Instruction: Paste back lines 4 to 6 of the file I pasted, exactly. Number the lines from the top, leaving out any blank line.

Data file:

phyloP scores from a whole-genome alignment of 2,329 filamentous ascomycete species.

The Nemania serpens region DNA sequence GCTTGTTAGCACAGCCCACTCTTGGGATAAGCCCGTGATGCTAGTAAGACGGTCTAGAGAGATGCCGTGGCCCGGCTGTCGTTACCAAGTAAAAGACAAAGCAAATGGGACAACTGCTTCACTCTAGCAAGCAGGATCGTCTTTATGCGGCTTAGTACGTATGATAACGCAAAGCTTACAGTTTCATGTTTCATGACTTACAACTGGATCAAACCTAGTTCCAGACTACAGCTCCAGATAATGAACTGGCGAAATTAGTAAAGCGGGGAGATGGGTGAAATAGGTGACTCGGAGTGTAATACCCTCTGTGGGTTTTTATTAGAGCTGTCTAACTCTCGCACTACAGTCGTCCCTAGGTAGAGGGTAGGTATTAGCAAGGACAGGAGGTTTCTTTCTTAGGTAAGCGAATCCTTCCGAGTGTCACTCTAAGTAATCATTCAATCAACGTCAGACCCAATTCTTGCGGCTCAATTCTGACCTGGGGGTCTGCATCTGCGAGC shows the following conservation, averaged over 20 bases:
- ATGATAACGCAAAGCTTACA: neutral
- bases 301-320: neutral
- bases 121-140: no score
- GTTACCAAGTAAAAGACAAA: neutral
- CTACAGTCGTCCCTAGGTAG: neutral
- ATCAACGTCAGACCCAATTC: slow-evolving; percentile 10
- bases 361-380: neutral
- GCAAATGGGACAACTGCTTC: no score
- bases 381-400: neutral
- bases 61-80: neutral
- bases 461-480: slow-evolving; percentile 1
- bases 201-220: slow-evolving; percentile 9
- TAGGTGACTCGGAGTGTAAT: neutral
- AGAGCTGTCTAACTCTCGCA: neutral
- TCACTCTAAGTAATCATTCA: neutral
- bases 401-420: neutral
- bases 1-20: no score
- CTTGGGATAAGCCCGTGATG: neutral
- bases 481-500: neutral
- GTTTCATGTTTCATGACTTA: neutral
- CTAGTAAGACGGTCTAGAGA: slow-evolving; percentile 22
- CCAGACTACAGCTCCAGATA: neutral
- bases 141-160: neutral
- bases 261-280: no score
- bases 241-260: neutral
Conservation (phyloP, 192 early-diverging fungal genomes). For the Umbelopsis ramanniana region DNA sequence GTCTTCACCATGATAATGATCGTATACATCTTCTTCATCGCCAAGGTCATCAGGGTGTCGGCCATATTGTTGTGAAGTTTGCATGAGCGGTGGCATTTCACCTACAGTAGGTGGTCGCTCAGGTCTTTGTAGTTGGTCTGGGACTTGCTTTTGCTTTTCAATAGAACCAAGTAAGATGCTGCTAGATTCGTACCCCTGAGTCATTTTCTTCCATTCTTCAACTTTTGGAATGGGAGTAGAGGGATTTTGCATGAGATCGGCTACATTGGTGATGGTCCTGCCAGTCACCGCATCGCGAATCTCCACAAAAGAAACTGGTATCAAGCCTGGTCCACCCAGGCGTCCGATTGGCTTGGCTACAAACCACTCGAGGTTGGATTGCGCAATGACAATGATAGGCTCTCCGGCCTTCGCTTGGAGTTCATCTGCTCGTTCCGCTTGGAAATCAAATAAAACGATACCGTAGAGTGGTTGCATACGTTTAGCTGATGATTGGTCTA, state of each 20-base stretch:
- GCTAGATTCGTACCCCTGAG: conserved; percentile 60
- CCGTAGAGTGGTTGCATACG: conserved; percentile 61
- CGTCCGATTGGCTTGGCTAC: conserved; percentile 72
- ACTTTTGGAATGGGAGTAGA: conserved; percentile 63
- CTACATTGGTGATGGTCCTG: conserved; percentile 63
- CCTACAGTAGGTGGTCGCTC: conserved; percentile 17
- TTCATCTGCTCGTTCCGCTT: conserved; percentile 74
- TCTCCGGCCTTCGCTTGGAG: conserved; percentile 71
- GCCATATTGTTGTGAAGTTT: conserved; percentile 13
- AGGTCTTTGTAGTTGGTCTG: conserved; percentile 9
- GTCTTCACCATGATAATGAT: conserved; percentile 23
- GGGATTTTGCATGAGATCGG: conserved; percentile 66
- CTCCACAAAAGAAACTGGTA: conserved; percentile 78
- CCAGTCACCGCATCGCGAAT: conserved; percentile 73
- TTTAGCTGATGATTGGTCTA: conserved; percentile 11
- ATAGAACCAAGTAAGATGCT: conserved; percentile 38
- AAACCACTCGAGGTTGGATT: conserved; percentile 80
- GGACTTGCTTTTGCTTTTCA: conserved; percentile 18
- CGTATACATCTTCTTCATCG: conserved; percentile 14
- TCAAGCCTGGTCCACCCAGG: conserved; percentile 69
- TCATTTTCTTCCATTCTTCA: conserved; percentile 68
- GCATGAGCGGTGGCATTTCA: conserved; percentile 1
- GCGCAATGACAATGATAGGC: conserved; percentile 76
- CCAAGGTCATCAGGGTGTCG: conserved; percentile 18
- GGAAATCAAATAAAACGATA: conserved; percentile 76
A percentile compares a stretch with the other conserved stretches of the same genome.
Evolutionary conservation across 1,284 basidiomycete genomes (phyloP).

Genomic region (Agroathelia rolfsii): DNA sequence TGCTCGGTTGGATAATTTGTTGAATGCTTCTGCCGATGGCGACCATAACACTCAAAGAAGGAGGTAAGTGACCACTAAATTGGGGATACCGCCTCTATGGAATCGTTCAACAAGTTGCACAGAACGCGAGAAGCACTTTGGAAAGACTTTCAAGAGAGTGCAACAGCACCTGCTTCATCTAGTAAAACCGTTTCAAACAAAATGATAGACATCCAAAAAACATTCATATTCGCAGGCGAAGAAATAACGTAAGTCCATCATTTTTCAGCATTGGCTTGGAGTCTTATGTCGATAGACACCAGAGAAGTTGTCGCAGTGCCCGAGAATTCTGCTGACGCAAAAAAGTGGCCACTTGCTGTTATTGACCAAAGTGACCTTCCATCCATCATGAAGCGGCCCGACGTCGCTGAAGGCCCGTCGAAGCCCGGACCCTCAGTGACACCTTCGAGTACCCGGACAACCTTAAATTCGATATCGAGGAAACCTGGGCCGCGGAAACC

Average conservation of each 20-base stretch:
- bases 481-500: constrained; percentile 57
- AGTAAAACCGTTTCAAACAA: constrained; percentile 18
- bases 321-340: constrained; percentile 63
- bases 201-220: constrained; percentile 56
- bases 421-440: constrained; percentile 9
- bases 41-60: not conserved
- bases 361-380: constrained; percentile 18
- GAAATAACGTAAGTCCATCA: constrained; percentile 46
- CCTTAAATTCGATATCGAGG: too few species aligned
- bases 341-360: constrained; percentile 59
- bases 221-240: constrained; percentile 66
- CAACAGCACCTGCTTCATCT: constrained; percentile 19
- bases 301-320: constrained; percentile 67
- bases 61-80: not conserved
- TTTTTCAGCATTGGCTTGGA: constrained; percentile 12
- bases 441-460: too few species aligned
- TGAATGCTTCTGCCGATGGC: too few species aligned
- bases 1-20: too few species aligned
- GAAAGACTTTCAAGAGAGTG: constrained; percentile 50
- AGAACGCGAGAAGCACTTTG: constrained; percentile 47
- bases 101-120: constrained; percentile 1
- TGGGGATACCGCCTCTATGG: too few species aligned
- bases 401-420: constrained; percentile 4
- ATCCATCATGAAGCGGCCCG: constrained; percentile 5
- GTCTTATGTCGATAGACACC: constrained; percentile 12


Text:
- bases 301-320: neutral
- bases 121-140: no score
- GTTACCAAGTAAAAGACAAA: neutral